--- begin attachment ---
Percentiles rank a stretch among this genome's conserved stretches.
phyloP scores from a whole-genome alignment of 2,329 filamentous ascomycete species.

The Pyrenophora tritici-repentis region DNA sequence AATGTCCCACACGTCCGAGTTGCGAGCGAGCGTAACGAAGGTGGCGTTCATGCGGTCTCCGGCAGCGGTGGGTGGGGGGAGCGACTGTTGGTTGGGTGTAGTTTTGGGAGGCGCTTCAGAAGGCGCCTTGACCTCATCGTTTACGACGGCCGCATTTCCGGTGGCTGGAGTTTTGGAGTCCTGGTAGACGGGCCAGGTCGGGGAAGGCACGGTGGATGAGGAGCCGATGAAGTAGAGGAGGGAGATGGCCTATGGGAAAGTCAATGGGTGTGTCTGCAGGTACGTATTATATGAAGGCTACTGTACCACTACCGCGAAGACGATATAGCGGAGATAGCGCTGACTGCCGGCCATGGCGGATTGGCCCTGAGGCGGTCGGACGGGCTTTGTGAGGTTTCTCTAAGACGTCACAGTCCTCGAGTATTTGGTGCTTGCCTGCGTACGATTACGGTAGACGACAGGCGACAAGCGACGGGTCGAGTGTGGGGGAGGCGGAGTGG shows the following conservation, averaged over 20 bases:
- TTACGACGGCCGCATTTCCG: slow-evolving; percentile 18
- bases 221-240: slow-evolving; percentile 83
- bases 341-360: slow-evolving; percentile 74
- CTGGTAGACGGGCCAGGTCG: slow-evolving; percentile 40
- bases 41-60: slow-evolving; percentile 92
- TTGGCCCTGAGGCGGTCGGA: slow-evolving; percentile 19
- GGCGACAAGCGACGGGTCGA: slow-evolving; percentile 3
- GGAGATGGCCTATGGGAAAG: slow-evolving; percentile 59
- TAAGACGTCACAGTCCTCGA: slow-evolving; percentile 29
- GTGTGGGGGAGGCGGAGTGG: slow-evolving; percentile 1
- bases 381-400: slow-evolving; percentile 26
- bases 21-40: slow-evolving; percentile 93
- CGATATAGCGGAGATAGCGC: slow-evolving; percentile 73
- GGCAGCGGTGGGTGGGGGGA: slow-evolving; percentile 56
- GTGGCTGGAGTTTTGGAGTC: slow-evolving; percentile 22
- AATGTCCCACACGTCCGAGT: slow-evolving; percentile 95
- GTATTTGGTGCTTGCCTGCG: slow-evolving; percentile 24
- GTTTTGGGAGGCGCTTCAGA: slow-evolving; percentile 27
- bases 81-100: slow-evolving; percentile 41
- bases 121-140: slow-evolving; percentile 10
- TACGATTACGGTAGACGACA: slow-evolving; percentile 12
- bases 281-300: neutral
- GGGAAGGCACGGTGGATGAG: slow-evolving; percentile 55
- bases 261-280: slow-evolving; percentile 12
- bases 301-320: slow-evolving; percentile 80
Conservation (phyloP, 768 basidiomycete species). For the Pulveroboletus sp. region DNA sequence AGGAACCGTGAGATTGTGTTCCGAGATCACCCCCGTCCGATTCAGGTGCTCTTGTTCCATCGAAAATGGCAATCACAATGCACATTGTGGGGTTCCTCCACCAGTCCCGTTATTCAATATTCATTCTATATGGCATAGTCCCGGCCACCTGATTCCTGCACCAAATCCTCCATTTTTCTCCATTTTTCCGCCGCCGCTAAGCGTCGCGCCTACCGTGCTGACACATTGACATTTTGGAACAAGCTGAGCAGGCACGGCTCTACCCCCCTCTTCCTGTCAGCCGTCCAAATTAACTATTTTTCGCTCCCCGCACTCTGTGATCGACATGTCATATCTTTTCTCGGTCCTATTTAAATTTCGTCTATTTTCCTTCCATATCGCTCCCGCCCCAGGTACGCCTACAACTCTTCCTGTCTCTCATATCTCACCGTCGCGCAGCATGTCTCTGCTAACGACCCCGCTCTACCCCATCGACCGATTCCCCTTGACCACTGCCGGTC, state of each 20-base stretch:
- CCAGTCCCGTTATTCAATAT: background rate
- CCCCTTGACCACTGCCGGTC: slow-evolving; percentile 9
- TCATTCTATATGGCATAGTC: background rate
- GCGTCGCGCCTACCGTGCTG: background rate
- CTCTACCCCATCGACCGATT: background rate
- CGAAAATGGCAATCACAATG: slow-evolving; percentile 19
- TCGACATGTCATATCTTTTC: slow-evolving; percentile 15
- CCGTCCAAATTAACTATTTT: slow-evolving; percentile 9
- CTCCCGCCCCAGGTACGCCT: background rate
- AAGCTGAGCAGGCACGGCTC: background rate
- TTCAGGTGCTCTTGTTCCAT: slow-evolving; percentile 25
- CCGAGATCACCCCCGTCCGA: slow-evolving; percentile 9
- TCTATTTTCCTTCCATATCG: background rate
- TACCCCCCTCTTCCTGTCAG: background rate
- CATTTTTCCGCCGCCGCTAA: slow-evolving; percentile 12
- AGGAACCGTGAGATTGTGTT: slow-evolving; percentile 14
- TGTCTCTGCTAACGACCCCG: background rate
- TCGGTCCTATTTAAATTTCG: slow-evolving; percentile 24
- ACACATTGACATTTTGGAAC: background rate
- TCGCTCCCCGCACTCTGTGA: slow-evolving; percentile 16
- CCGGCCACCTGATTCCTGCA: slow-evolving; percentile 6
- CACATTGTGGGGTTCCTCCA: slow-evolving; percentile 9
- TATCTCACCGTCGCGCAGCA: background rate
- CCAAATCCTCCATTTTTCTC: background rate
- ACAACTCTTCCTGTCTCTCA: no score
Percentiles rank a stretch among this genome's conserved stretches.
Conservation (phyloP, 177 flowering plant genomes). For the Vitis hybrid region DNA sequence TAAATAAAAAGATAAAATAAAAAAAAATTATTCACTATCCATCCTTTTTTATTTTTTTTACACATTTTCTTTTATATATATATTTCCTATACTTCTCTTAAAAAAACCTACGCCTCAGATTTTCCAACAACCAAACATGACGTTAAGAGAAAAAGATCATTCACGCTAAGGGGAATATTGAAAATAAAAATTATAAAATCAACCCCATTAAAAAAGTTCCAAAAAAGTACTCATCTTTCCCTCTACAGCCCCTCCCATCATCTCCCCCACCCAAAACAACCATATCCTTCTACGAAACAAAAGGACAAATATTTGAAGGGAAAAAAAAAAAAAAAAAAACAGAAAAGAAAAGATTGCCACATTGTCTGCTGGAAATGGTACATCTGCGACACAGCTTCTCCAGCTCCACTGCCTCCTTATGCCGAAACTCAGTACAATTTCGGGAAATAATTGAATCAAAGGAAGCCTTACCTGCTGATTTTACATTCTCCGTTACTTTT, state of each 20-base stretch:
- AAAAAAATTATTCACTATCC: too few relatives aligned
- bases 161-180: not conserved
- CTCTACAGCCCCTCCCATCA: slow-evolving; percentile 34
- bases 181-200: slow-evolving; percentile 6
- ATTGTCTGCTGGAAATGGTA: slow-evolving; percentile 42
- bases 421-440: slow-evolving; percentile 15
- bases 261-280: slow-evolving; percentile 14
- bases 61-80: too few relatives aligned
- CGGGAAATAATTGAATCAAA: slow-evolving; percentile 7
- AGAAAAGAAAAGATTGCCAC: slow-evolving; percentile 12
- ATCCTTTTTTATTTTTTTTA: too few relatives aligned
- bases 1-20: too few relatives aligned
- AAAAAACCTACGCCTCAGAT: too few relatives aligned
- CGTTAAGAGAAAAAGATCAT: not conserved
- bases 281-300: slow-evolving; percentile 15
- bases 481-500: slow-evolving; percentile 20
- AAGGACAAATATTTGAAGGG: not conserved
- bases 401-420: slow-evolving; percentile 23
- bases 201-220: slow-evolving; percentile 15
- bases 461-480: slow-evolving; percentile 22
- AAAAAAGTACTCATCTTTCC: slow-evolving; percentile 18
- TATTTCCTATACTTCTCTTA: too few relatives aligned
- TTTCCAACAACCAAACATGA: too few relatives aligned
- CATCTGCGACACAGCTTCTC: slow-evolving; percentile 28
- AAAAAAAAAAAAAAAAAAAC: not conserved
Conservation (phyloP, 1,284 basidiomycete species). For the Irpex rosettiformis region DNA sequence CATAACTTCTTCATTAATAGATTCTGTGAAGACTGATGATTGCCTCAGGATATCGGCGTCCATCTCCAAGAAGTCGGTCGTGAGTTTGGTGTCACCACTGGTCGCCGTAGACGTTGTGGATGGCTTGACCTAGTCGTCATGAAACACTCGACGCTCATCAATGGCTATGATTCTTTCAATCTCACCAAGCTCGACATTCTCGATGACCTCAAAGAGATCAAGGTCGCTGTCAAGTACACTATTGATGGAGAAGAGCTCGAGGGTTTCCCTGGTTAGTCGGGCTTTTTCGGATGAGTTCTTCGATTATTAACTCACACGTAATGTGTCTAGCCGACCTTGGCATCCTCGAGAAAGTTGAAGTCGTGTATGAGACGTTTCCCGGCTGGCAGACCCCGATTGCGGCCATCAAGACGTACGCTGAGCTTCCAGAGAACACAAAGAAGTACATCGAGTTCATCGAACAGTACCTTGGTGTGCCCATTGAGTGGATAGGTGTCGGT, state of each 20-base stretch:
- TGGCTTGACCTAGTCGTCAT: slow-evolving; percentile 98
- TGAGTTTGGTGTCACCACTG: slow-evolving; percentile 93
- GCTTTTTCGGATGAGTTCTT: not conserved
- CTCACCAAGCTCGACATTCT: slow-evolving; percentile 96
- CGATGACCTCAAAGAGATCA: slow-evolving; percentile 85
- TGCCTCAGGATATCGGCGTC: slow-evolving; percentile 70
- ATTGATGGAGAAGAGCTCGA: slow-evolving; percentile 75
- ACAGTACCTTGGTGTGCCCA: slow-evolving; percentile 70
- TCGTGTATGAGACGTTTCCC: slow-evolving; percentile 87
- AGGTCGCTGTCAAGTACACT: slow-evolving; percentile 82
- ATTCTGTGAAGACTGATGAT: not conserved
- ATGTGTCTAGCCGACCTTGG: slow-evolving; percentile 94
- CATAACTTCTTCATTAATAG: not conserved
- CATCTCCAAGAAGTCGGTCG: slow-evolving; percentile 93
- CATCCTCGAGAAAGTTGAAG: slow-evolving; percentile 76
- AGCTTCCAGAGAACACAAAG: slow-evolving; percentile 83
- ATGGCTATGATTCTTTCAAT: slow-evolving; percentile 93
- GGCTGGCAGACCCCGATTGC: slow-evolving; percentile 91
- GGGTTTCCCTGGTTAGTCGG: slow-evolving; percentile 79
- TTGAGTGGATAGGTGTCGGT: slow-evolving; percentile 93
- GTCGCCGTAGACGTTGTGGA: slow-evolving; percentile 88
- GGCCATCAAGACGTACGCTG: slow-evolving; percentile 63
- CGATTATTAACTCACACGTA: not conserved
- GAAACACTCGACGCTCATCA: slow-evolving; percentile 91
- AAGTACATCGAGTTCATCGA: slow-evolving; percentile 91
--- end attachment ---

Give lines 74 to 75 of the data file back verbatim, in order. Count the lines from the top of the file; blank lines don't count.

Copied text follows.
- bases 401-420: slow-evolving; percentile 23
- bases 201-220: slow-evolving; percentile 15